Current News

SoS, Pueblo spar over inactives

The Colorado Statesman

In a series of terse letters exchanged this week between top election officials in Colorado and Pueblo County, Secretary of State Scott Gessler and Pueblo Clerk and Recorder Gilbert Ortiz accused each other of misinterpreting the law when it comes to who should receive mail ballots. By week’s end, both sides were threatening to take the other to court over the question of sending ballots to “inactive” voters serving abroad in the military.

Controversial El Paso County GOP official quits

But not before blasting current leadership, fellow Republicans on her way out
The Colorado Statesman

COLO. SPRINGS — Embattled El Paso County Republican Party Secretary Sarah Anderson resigned her party post Monday evening, saying she plans to manage Republican primary campaigns in three Colorado Springs House districts in the coming election year — but not before publicly chastising the party for choosing “power over principle.”

GOP Official instills hope for 2012

NRCC's Rep. Pete Sessions heads Republican dinner in Colorado Springs
The Colorado Statesman

COLO. SPRINGS — There was a little bit of Texas swagger on stage in Colorado Springs last Saturday night as U.S. Rep. Pete Sessions — the Dallas Republican who heads the National Republican Congressional Committee — told a statewide GOP fundraising dinner that it’s up to Republicans in Colorado to make sure President Barack Obama doesn’t serve another term.

Cherry Creek Republican Women stage model event

Cherry Creek Republican Women are known for their good deeds and good will, but they’re also extremely stylish and so au courant. While New York celebrated Fashion Week earlier in the month, CCRW was only slightly fashionably late when they held their second biennial vintage fashion show and silent auction at the Red Lion Hotel in Aurora on Sept. 17.

Colorado gets a 24-karat donation to cover the State Capitol dome in gold

The Colorado Statesman

The State Capitol’s iconic gold dome will once again be clad with gold mined in Colorado, and the shiny stuff won’t cost taxpayers a cent.

That’s because Anglo-Gold Ashanti, owners of the Cripple Creek & Victor Mine in Teller County, is donating 72 ounces of the precious metal to a state preservation effort under way to restore the dome.

Gessler sues Denver clerk

Secretary of State wants to prevent mailing ballots to inactive voters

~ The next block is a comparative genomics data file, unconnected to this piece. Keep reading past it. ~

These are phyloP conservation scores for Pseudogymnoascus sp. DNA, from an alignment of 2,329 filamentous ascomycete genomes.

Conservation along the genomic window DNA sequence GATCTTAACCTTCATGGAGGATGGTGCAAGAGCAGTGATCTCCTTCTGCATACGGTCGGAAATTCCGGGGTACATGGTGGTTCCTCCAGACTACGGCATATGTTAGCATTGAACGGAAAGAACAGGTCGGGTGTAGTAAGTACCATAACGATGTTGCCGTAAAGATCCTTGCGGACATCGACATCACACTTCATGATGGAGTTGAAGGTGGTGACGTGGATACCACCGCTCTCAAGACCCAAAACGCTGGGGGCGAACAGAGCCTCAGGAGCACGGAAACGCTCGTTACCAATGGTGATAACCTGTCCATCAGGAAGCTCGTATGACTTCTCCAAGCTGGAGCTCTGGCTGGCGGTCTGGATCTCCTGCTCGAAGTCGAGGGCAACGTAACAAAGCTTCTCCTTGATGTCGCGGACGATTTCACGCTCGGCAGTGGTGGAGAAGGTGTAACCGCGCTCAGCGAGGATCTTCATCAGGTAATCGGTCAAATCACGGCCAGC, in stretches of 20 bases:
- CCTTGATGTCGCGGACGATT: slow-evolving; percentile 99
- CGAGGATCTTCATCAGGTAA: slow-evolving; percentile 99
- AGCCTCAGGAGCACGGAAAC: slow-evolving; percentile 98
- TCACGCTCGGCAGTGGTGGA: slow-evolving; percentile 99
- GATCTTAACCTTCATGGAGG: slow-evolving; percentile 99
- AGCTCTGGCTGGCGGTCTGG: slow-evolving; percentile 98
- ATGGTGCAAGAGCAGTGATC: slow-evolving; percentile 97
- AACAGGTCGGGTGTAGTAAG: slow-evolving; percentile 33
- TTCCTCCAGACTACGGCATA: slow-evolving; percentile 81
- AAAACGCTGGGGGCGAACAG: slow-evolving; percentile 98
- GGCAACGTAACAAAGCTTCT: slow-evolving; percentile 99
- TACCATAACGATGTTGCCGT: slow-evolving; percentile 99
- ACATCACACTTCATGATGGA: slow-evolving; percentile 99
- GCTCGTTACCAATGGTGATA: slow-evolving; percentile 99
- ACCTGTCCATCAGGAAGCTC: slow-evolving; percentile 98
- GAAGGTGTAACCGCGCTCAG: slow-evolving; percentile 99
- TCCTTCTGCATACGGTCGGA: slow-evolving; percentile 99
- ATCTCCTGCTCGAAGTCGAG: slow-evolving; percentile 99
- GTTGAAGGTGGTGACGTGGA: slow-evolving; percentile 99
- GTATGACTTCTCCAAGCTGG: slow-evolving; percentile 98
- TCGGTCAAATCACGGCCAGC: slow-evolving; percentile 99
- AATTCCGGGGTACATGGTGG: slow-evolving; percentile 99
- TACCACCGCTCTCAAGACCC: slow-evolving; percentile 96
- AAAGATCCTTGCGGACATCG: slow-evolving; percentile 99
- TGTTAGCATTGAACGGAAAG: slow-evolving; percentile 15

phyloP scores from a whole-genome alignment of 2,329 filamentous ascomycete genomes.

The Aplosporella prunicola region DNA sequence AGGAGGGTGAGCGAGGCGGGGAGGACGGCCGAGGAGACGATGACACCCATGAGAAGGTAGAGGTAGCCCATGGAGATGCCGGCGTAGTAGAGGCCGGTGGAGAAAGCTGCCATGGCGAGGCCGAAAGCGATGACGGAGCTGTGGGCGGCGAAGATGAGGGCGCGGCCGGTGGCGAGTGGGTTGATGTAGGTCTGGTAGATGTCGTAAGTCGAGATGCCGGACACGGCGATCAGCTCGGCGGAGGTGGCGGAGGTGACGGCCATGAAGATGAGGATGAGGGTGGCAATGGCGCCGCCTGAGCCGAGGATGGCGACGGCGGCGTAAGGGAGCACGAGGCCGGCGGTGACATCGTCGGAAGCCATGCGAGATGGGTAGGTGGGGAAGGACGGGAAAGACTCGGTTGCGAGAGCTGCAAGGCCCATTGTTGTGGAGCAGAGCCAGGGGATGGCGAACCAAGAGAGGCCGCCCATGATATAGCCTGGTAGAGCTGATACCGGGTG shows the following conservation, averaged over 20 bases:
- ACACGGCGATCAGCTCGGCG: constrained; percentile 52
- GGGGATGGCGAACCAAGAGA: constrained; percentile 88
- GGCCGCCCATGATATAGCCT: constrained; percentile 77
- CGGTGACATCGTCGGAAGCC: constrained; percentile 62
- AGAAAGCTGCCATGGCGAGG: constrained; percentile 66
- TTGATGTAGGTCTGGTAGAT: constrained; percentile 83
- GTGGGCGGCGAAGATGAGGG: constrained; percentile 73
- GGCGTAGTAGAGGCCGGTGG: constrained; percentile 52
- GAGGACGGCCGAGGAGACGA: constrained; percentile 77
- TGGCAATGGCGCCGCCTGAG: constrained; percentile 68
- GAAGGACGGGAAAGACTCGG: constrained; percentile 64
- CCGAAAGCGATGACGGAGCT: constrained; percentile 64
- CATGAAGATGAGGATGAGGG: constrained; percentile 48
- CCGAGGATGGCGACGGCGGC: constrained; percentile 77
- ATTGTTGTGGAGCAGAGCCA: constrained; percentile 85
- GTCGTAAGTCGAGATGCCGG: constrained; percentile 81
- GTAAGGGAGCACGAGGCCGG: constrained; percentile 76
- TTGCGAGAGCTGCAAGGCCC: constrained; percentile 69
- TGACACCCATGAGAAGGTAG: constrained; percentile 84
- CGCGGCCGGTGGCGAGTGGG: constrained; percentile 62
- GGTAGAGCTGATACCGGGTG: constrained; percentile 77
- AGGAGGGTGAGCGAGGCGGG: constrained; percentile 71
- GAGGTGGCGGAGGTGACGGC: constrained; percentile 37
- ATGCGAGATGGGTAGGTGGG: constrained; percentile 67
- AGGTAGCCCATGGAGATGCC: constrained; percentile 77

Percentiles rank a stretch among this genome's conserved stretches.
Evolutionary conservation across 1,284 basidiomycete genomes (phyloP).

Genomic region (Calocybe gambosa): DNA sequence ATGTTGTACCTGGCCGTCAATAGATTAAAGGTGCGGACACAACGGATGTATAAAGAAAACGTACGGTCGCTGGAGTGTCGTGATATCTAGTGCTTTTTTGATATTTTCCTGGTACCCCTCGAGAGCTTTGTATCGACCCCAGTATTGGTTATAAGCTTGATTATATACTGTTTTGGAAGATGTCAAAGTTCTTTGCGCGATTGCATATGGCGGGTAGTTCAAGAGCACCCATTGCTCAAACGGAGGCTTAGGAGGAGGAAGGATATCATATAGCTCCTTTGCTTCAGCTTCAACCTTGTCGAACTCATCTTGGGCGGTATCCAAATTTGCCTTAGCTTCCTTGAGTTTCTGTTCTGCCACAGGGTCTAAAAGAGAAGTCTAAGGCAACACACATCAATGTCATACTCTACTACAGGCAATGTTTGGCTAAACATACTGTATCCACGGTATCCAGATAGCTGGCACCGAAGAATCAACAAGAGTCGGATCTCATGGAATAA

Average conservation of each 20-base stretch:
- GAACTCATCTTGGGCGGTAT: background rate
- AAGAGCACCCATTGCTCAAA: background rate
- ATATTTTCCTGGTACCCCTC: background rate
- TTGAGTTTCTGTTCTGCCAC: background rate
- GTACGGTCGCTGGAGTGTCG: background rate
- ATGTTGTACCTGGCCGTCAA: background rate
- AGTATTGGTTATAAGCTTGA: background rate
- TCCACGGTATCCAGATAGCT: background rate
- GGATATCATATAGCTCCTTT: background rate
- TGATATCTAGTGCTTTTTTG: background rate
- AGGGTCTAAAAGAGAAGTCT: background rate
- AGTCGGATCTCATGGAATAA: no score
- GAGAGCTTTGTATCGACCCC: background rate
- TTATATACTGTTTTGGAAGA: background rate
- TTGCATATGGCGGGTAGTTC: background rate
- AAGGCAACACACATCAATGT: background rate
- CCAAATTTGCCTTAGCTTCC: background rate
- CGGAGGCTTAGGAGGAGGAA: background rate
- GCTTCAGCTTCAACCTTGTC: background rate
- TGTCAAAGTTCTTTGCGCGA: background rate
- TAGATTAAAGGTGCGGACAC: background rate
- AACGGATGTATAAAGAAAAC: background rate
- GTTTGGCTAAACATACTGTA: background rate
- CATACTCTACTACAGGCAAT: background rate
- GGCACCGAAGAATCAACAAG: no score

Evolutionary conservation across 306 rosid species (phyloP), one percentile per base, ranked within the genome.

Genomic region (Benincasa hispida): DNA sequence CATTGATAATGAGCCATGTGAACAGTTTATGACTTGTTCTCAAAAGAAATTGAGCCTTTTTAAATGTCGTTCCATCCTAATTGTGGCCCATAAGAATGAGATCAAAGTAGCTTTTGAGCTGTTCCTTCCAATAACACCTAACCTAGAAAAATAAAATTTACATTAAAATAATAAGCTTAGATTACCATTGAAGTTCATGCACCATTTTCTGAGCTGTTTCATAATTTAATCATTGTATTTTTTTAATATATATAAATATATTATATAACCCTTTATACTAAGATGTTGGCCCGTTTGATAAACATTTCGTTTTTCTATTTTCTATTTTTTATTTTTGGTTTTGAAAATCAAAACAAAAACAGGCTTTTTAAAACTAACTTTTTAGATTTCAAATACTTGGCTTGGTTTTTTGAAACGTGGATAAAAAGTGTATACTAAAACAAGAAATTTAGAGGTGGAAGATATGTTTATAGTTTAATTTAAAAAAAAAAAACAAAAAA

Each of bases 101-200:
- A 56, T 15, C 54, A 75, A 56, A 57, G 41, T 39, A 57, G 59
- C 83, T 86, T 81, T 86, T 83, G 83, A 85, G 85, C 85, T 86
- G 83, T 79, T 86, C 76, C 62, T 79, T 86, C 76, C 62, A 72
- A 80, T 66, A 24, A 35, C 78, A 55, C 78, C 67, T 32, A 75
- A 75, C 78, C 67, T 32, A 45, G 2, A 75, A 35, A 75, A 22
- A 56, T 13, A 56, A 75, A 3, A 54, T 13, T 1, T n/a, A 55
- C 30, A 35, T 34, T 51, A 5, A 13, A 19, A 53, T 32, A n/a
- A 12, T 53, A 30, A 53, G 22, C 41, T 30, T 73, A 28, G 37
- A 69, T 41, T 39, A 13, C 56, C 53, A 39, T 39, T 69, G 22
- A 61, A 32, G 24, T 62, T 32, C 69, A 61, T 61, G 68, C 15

The Colorado Statesman

Secretary of State Scott Gessler on Wednesday sued Denver’s clerk and recorder to stop her office from sending mail ballots to inactive voters, saying the plan would violate state law and would raise questions about statewide results in the November election because other counties are only mailing ballots to active voters.

Denver Clerk and Recorder Debra Johnson, a Democrat, countered that Denver reads state law differently than Gessler, a Republican, and says she intends to fight the lawsuit.

Compromise reached on reapportionment

Now Colorado Supreme Court must review the maps
The Colorado Statesman

“Super Mario” Carrera, the unaffiliated chairman of the state commission charged with redrawing legislative boundaries, came close to a unanimous vote for his so-called “compromise” maps for both the House and Senate, pushing the proposals through the Reapportionment Commission on Monday, the last day it was scheduled to meet.

Economic forecasts not pretty

The Colorado Statesman

Lawmakers will need to cut between $400-500 million in the 2012-13 budget in order to close yet another budget shortfall, according to economic forecasts presented to the Joint Budget Committee on Tuesday by Legislative Council and the governor’s budget office.

Flash(er)!

Cherry Creek Republican Women were in for a treat on Sept. 17 when Bo Cottrell, the former chairman of the Arapahoe County GOP, strutted down the runway of their fashion show almost baring it all. “If they wanted me to behave they shouldn’t have put me in a bathrobe,” commented the unbashful entertainer.

Prop 103 foes roll out campaign

Tax hike to fund schools at issue
The Colorado Statesman

Opponents of a statewide ballot measure that would raise an estimated $3 billion in new taxes to fund education launched an attack against the proposal this week, claiming it will cost Colorado 119,000 jobs after five years and deal a “crushing blow” to the state’s struggling economy.

But backers of Proposition 103 charged that opponents don’t understand how to interpret their own data and countered that it’s cutbacks to school funding, not higher taxes, that will harm the state’s economy.